To appreciate the good news we must first hear the bad news:
It is always amazing just how biblically illiterate some folks are. Worse yet, there are plenty of Christians who think they know everything about the Bible, when it is clear that they most certainly do not. Let me give an example of this that I came upon yesterday on the social media.
Someone had shared a meme that I had earlier shared which said this: “If only some had the reverential fear of God that they have of Covid19!” One of his friends came back with this short but silly remark: “Fear is not a godly trait.” I replied by posting Philippians 2:12: “Therefore, my dear friends, as you have always obeyed—not only in my presence, but now much more in my absence – continue to work out your salvation with fear and trembling.”
And I posted a link to one of my previous articles on this: billmuehlenberg.com/2010/08/29/the-fear-of-god/
And this morning I noticed another passage – of so many – that said the same thing: “The Lord takes pleasure in those who fear him, in those who hope in his steadfast love” (Psalm 147:11). And we have numerous other verses, such as, “The fear of the LORD is the beginning of wisdom.”
That is just one case of biblical illiteracy reigning supreme. Speaking of this – and the social media – I just posted this online: “It seems the Apostle Paul may have known all about FB, given that he said this in 1 Tim.1:6-7: ‘Certain persons … have wandered away into vain discussion, desiring to be teachers of the law, without understanding either what they are saying or the things about which they make confident assertions’.”
There certainly are a lot of armchair theologians out there who seem to think they know it all, and are ever ready to go on search and destroy missions if they find anyone daring to take a differing view. But that passage – which I just read again this morning – is worth looking at more closely, and in context. It entails Paul’s warning against false teachers as found in 1 Timothy 1:3-11:
As I urged you when I was going to Macedonia, remain at Ephesus so that you may charge certain persons not to teach any different doctrine, nor to devote themselves to myths and endless genealogies, which promote speculations rather than the stewardship from God that is by faith. The aim of our charge is love that issues from a pure heart and a good conscience and a sincere faith. Certain persons, by swerving from these, have wandered away into vain discussion, desiring to be teachers of the law, without understanding either what they are saying or the things about which they make confident assertions.
Now we know that the law is good, if one uses it lawfully, understanding this, that the law is not laid down for the just but for the lawless and disobedient, for the ungodly and sinners, for the unholy and profane, for those who strike their fathers and mothers, for murderers, the sexually immoral, men who practice homosexuality, enslavers, liars, perjurers, and whatever else is contrary to sound doctrine, in accordance with the gospel of the glory of the blessed God with which I have been entrusted.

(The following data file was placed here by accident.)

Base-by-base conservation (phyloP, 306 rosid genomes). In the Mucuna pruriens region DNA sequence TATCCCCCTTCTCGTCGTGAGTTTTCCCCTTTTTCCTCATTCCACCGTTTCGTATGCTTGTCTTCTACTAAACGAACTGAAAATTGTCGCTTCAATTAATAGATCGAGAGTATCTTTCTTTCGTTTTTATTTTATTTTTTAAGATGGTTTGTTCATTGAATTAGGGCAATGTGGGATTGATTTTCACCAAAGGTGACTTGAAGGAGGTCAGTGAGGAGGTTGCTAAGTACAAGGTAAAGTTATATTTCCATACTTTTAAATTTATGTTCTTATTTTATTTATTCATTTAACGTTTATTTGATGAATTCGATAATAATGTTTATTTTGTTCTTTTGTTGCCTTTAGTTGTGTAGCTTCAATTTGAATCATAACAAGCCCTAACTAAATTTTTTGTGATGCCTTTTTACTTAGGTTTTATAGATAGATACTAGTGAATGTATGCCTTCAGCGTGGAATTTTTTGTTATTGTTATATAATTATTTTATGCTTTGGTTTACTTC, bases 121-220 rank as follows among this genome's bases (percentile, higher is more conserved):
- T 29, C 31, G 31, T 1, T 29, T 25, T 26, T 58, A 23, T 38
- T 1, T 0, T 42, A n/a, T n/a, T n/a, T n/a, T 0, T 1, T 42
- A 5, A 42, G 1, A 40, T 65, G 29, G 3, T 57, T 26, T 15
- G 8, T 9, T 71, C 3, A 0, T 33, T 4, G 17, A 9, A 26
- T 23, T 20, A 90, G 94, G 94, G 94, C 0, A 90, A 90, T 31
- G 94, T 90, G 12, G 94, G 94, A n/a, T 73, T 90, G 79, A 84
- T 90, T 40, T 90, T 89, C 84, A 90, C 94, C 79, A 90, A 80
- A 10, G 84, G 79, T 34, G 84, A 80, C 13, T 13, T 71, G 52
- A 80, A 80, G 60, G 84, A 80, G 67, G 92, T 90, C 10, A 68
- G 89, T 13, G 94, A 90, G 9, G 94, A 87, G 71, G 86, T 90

What especially stood out to me was that second paragraph. How many times have I heard Christians say that we cannot expect pagans to know about, or run with, God’s law and God’s morality? They tell us we should not tell them about right and wrong and godly standards, but instead we should just “love” them into the Kingdom.
But here Paul seems to say the exact opposite: the law IS for sinners! The law is for the ungodly. Of course this is not the only passage on this matter, but it does run counter to what we so often hear. And this is a topic that I have written on before, arguing that we need to proclaim to the lost the law first, and then follow that up with grace.
That is the biblical pattern, and that is what we find in effective preaching and evangelism throughout church history. This may come as a shock to some Christians, but yes, we can and should tell sinners that they are sinful, under the wrath of God, and headed for a lost eternity unless they repent and put their trust in Christ.
And Paul gets quite specific here: we can and should use the law to let murderers know that murder is wrong; to let liars know that lying is wrong; and yes (gasp) to even let homosexuals know that homosexuality is wrong! If Paul; was willing to do this, why aren’t we? Are we better and wiser and more spiritual than Paul?
Plenty of terrific quotes from terrific Christians can be offered here. Let me present just some of them. Martin Luther said this: “The first duty of the gospel preacher is to declare God’s Law and show the nature of sin.” The famous Puritan author John Bunyan put it this way: “The man who does not know the nature of the law cannot know the nature of sin. And he who does not know the nature of sin cannot know the nature of the Saviour.”